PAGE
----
LED Lighting Takes Center Stage at University of Maryland
Retrofit reduces maintenance costs and adds visual appeal to university performing arts center
There’s never a good time for a light bulb burn out. The Clarice Smith Performing Arts Center (CSPAC) at the University of Maryland (UMD) knew the inconvenience of lighting maintenance all too well. Open nearly 24/7, the CSPAC continually required upkeep for its 87 halogen lamps. In need of a solution, UMD evaluated lighting alternatives and ultimately decided to replace the inside of their wall washers—light fixtures placed on walls and vertical surfaces—to reduce maintenance, which also resulted in an energy savings of 80 percent.
Completed as a GATEWAY demonstration, PNNL led the all project documentation and completed of the final report. The project showed how solid-state lighting technology can go beyond energy savings to also reduce maintenance costs and provide visual appeal to spaces. As a performing art center, it was important that the lighting lend to the aesthetics and interest of the atrium boundaries. UMD hoped to create even light distribution on the walls and floor, with favorable color and dimming features. Wall washers, known for illuminating large areas and playing up the appearance of vertical surfaces and walls, were used in the CSPAC for just that reason.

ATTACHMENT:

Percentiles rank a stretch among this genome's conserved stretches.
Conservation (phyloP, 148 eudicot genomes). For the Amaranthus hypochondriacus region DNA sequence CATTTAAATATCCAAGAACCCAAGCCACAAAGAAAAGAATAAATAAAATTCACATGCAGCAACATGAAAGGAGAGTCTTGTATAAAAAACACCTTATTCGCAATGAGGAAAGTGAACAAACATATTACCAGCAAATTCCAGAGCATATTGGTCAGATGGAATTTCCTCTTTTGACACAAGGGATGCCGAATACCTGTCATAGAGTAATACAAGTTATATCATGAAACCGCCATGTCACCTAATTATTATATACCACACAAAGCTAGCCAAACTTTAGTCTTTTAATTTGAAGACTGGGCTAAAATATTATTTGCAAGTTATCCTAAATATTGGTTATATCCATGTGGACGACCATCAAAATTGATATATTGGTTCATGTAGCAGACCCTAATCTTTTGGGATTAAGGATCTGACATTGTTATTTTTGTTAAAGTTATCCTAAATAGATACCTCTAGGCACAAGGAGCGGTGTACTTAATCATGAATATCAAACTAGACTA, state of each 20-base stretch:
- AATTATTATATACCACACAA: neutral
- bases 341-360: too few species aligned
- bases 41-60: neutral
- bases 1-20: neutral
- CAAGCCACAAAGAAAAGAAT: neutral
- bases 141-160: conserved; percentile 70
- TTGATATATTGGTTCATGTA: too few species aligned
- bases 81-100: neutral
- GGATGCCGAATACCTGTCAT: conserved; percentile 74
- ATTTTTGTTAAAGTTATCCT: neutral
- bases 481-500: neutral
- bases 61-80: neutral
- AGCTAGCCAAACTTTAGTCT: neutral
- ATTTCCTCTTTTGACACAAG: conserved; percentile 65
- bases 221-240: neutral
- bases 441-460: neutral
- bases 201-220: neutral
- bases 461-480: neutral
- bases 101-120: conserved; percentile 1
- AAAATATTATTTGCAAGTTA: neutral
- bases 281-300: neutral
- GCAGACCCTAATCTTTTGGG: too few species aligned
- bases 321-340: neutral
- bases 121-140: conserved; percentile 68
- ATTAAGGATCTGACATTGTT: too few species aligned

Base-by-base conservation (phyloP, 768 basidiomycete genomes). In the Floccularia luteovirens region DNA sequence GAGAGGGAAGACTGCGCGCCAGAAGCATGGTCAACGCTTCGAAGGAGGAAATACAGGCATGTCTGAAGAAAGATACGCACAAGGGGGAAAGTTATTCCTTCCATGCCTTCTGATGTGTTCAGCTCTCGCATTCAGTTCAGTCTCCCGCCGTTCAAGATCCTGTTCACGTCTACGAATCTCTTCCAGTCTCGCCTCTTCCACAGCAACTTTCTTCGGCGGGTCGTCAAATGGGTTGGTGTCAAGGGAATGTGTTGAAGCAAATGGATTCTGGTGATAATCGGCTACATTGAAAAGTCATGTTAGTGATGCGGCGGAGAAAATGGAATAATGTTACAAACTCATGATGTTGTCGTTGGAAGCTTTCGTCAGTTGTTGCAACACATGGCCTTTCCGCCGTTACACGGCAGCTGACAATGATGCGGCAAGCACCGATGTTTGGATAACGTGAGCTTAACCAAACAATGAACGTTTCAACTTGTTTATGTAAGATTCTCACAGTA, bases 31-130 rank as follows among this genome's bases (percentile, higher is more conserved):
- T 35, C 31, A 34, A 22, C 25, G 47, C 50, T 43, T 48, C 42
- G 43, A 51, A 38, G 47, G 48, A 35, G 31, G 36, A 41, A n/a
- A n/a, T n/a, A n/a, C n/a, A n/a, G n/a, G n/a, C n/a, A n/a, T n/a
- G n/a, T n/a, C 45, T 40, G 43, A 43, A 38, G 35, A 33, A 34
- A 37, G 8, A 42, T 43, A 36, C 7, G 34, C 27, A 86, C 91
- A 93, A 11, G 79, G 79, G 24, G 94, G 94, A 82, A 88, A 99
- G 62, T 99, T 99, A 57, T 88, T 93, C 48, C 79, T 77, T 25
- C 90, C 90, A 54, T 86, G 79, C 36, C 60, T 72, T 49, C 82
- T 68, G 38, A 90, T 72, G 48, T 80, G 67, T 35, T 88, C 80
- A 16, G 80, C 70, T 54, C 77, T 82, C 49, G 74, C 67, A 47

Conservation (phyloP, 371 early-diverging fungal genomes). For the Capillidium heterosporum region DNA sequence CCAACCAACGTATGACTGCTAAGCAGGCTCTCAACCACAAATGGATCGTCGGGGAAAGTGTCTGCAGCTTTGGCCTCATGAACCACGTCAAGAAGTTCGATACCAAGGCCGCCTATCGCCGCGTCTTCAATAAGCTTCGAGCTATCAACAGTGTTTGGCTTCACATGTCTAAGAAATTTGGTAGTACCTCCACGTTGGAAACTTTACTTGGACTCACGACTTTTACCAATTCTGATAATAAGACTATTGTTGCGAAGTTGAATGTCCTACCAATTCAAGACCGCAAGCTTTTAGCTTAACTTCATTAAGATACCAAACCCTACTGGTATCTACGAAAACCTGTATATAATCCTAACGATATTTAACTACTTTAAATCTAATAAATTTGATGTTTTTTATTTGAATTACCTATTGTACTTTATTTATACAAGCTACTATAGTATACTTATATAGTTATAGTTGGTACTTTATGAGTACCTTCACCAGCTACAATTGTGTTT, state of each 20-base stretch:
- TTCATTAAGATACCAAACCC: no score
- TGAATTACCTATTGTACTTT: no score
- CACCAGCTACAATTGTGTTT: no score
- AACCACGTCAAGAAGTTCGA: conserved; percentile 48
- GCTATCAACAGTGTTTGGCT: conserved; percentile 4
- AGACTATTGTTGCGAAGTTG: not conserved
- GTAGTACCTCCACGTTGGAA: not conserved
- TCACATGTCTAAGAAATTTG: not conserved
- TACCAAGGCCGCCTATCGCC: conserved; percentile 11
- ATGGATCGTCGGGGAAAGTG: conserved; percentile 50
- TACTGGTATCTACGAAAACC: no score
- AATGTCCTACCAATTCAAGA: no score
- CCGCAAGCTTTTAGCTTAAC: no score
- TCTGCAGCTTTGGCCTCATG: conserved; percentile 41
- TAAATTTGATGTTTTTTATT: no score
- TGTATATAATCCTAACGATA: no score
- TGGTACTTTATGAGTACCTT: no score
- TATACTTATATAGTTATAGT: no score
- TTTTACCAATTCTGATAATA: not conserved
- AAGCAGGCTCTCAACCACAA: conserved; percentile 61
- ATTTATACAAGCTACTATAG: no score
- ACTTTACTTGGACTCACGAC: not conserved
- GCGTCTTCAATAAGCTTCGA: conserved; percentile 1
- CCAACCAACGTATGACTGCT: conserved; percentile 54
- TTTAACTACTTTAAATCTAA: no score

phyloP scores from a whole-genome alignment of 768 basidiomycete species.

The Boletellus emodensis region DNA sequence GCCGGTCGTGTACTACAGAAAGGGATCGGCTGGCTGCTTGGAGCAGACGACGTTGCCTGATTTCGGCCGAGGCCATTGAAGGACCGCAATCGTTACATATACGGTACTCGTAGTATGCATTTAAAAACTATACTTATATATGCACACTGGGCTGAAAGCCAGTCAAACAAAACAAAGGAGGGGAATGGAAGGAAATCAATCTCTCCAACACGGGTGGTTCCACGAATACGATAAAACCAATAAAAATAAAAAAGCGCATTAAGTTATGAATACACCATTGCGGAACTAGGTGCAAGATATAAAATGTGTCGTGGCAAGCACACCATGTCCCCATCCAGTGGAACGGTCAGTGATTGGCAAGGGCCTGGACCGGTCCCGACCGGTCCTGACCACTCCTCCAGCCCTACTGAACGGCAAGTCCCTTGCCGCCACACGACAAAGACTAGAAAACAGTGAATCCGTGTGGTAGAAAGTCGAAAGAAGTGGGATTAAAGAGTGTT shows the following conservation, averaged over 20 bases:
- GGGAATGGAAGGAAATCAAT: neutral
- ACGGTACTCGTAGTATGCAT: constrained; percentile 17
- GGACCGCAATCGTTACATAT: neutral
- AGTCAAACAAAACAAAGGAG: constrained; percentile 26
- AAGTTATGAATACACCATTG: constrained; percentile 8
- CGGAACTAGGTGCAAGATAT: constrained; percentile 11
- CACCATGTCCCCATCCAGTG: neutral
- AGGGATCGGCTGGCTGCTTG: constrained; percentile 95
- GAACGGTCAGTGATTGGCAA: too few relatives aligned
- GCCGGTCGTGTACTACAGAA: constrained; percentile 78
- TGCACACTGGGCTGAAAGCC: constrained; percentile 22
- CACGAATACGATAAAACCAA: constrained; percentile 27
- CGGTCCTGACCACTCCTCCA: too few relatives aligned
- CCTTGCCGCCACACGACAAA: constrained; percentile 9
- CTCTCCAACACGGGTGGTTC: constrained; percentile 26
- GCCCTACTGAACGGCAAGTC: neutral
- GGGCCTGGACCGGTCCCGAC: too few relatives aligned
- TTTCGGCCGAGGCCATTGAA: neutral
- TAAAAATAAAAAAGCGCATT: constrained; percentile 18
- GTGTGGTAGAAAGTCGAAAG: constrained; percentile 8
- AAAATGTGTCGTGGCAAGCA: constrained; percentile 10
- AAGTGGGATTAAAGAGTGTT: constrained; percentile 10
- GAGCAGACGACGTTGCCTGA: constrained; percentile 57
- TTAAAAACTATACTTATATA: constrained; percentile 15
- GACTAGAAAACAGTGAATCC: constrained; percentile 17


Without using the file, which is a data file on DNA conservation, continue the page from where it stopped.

GATEWAY demonstrations, supported by DOE’s Solid State Lighting (SSL) Program, facilitate a hands-on experience for evaluating LED products. High-performance LED products are tested in real-world situations that cannot be replicated in a lab, providing valuable information on product performance and cost effectiveness.
The project compared two LED wall washer options – a complete LED wall washer and an LED module retrofit of the existing wall washer – to determine which type would be the best solution for replacing the hallway lighting. . After testing mockups of both lighting options, the LED module was selected for its ease of use, visually pleasing lighting quality, and lower cost. Most importantly, the LED technology succeeded in significantly cutting maintenance costs.
To learn more about UMD’s retrofit, see the full report on the DOE website.